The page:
If you’re a CFO, Treasurer, Director of Finance, etc., you may be well aware of your FX risks, but it’s easy to be swamped with competing priorities, or fires to put out.  If you find yourself in this position, don’t stress. GPS can help remove the eggnog from the fridge and put a protein shake in its place.


I’ve had my fair share of setbacks.  Almost anyone who cycles avidly or competitively will have had some kind of crash. My worst for me came at the Logan to Jackson race in 2016.  After almost 9 hours of racing, a group of about 10 racers came within a few kilometers of the finish line.  This is the point in the race where you feel totally drained and wonder how you can muster any energy for a final sprint to the line.  Amazingly, I felt pretty good and thought I could produce a strong sprint.  When we were less than 700 meters from the finish line, the group sprint started ramping up and I was in a good position, about three bikes back from the leader, ready to time that crucial moment to produce about 10 seconds of top-end effort to get past everyone for the win.

Just at that moment, a shout went up, the guys in front of me swerved, and as my attention had been on the back wheel of the guy in front of me, I missed seeing the large traffic cone in the road which, I learned, feels like a solid brick wall when you hit it at close to 40 miles per hour on a bike. Fortunately, I didn’t break any bones and came away with only road rash.  But I was bitterly disappointed because I had prepared so hard for a race that meant a lot to me.  I’d have to wait another year because of one moment when I was focused on the wrong thing.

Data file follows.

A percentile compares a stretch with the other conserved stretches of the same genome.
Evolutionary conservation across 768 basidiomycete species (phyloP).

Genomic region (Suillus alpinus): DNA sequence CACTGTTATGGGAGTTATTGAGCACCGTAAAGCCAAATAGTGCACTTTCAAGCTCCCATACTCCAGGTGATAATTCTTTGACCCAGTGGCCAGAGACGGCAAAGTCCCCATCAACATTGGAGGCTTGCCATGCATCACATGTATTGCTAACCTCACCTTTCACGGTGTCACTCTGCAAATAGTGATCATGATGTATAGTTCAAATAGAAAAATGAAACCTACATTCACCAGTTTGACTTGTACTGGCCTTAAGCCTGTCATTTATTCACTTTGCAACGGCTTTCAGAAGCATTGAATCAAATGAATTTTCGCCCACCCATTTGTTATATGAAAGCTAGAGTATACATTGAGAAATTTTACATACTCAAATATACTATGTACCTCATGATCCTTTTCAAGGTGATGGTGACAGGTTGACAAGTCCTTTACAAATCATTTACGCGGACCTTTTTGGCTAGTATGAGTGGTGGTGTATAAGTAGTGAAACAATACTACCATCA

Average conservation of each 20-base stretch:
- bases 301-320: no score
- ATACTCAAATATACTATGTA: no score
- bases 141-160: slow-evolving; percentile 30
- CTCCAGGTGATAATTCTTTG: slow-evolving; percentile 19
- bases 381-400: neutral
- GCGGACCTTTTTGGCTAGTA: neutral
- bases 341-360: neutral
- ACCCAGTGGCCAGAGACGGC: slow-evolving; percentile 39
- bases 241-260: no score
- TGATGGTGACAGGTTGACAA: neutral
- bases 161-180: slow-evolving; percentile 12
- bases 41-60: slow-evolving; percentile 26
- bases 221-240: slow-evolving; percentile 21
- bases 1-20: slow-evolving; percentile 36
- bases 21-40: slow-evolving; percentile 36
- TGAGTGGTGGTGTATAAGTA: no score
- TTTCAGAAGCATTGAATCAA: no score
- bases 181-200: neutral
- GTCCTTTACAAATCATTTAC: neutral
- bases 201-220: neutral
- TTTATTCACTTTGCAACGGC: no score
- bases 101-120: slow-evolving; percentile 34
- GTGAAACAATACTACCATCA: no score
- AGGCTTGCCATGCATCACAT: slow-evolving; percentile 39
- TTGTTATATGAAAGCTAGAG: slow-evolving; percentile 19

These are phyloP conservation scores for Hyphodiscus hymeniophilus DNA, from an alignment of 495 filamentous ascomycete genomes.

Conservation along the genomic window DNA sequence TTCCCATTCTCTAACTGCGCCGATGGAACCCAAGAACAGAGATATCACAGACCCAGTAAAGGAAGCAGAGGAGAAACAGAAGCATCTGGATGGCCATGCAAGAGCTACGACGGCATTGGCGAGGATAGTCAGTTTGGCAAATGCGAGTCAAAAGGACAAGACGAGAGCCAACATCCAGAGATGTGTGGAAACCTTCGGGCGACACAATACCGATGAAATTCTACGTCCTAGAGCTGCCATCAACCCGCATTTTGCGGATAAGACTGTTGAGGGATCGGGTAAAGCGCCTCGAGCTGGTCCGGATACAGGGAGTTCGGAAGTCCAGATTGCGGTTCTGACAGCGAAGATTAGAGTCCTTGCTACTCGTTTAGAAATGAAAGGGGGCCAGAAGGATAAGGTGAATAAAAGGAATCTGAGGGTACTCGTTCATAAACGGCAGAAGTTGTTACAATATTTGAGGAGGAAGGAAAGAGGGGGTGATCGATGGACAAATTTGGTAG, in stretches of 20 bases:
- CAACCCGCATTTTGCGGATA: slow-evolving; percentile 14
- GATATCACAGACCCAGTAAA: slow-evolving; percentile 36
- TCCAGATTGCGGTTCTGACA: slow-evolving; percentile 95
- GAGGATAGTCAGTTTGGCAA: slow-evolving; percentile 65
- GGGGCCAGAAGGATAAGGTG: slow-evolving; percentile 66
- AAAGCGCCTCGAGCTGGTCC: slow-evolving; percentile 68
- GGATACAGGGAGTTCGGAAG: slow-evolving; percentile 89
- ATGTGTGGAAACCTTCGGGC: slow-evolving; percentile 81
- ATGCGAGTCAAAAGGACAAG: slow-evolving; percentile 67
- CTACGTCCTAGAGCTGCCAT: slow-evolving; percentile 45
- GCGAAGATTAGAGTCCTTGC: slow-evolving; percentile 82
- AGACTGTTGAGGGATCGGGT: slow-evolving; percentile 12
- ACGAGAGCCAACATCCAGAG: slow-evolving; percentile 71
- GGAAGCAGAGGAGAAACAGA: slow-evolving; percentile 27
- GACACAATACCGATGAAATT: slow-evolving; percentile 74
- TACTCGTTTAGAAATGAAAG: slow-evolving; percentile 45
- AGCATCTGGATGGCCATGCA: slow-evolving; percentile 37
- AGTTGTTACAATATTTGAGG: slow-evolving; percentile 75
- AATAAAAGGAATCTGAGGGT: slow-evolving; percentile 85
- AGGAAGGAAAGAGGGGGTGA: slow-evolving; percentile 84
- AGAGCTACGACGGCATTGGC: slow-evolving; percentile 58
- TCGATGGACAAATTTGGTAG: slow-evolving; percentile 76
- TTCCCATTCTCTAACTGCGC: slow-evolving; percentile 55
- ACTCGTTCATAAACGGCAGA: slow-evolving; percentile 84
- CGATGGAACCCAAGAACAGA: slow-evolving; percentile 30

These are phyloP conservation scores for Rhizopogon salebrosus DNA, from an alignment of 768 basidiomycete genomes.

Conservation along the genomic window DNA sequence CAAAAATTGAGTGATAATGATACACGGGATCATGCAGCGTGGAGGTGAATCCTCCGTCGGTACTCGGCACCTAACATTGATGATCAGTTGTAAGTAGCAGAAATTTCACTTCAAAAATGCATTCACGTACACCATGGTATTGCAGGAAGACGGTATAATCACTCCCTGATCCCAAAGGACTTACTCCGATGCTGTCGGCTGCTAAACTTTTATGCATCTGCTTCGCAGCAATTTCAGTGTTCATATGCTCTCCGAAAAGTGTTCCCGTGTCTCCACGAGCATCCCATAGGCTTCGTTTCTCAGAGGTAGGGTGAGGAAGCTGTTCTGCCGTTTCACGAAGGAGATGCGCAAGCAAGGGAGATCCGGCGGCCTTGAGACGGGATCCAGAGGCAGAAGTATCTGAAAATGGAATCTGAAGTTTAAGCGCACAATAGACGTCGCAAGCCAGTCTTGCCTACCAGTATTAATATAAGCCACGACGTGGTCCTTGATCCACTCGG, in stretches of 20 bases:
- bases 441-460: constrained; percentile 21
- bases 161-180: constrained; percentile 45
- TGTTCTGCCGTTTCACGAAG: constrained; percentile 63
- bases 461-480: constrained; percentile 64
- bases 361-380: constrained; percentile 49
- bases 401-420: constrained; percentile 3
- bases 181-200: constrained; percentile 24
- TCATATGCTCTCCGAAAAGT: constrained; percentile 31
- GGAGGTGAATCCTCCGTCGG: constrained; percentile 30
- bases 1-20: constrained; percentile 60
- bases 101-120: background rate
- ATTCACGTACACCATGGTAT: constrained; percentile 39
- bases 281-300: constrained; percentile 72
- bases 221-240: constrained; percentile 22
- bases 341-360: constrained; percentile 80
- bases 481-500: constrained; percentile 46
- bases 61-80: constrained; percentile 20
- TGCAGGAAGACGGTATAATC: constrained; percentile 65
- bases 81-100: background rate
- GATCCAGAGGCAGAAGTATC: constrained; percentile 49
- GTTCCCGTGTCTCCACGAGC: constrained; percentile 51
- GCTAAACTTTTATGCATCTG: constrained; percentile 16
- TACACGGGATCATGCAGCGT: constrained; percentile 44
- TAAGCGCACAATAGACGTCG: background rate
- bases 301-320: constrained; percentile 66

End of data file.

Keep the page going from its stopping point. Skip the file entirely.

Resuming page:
You may find yourself in a similar position of being focused on something also very important to your business, such as implementing a new ERP system, growing sales, or finding that key international partner.  Meanwhile, risks are looming, such as a strong USD, leading to lower margins than you expected on your foreign sales. Don’t leave yourself feeling like you’ve hit a traffic cone at 40 miles per hour, with only lycra to protect you from the asphalt.

Crash as the finish of Logan to Jackson – 2016

We can all draw from our life experiences when working in business. For me, cycling has taught me many of the powerful lessons that I apply at GPS, and I’m always ready to share them.

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About Mark Otterson


Mark Otterson is a seasoned financial professional with 27 years of experience in the financial markets. For the past 13 years, he has been working with GPS Capital Markets, where he provides expert guidance and risk management advice to corporations engaged in foreign currency transactions.

Mark was born in England, raised in Australia, and has spent much of his adult life in the United States. He and his wife Jeni are the proud parents of four children, and he loves spending time with them seeking adventure and new experiences. Mark is an avid cyclist, mountain biker, and skier and loves to explore the beautiful mountain ranges of Utah, where he currently resides.

Throughout his career, Mark has built a reputation for his professionalism, attention to detail, and commitment to delivering exceptional results for his clients. His expertise in the financial markets and his passion for helping businesses succeed make him a trusted advisor in his field.